Kaseya turnaround focuses on customer relationships

women choosing the smiley face option on a digital satisfaction survey

Kaseya says it has fixed a host of problems that had previously beleaguered its relationship with its MSP customers.

The software vendor admits it suffered from “a lack of innovation” in the past, combined with a hit-and-miss approach to customer management. However, the appointment of new CEO Fred Voccola eight months ago marked a turning point for the company, with the exec promising to steer Kaseya back on the right path.

“There was a perception in the market that Kaseya didn’t care about its customers,” said Voccola (pictured). “That perception was there because we didn’t have a customer success organisation. We had support, account management, training and education…but there was no one person that was accountable for customer success.”

One of Voccola’s first actions was to create a customer success group, led by newly-appointed chief customer officer, Alex Cuevas.

“We found out we needed to be much easier to do business with,” Voccola told Channel Pro at the company’s annual user event, Kaseya Connect, last week. “People needed more manged service-ready, revenue-generating products. People feel the products that are running their business are over-priced and not delivering for them, and they’re commoditised. ‘And you know what, Kaseya? Get your act together and support us better. I don’t want to have to call support and wait five days, seven days, 10 days – it has to be done.’”

He added that his tenure so far has “been a lot of fun; it’s been a lot of work. We’ve made lots of changes.”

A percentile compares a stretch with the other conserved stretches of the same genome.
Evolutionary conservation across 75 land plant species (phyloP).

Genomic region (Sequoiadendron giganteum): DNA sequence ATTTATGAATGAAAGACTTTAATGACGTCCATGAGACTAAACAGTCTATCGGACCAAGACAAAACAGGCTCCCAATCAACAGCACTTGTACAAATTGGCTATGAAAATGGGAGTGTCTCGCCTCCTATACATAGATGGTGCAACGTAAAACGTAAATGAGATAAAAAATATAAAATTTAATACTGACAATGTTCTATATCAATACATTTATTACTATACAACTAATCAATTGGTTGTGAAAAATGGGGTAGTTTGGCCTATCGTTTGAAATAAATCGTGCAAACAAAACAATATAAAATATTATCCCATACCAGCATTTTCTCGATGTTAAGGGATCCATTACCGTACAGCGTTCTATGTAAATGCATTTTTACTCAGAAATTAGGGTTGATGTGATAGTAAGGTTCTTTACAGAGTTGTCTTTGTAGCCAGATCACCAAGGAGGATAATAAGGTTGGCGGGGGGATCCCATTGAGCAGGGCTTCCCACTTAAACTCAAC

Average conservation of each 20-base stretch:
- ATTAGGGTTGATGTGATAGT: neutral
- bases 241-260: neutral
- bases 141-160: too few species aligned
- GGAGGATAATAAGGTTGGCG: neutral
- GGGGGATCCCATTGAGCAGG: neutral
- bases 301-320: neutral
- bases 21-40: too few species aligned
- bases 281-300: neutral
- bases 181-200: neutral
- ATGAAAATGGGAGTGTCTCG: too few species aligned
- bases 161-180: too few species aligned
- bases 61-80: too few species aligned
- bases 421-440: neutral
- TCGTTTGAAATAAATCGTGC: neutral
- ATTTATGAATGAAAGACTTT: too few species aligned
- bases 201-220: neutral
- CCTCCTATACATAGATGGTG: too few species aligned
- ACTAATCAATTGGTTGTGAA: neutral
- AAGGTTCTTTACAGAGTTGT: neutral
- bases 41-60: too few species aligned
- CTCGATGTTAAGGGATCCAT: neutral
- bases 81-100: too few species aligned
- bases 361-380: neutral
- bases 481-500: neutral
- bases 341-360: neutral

The changes are evident; Kaseya has now segmented its sales organisation into new client sales and current client management. Explained Voccola: “The people who manage new customers really shouldn’t be selling new customers. It’s a different skill set it’s taking care of someone versus hunting and getting new clients.”

Now each of its 7000 customers has a customer success manager – and the CEO is keen to point out this is not the same as an account manager. “If you’re an account manager you’re managing an account, you take money out of that account. Customer success managers are compensated purely on the success of our customers.”

Voccola added that Cuevas’ organisation is now the largest “and most invested in” outside of Kaseya’s product organisation. This includes the appointment in October of Sabine Beijk as Kaseya’s VP of customer success in EMEA.

This is good news for customers, like London-based MSP, BTA, which had been on the verge of dropping Kaseya last year. BTA technical director Darron Millar said no-one at the firm had ever met its Dublin-based account manager, or were even aware that Kaseya had an office 20 minutes down the road.

“Autotask was pushing hard,” he said, adding that a number of other large UK MSPs had already switched. “We knew it was the right product [with Kaseya] but there was no relationship.”

But he said Voccola’s appointment was a turning point – and that the relationship was saved “just in time.”

“It’s now so much better,” he said. “We’re now committed to Kaseya, which we would never have said before. We’re now excited about Kaseya again, which, again, we‘re surprised to say. With the products we know feel we’re better off than those MSPs that left.”

The prevailing view among attendees at the user event was one of cautious optimism, but that Kaseya – and in particular Voccola – was doing a good job in winning back the hearts and minds of its customers and partners.

Christine Horton

Christine has been a tech journalist for over 20 years, 10 of which she spent exclusively covering the IT Channel. From 2006-2009 she worked as the editor of Channel Business, before moving on to ChannelPro where she was editor and, latterly, senior editor.

Since 2016, she has been a freelance writer, editor, and copywriter and continues to cover the channel in addition to broader IT themes. Additionally, she provides media training explaining what the channel is and why it’s important to businesses.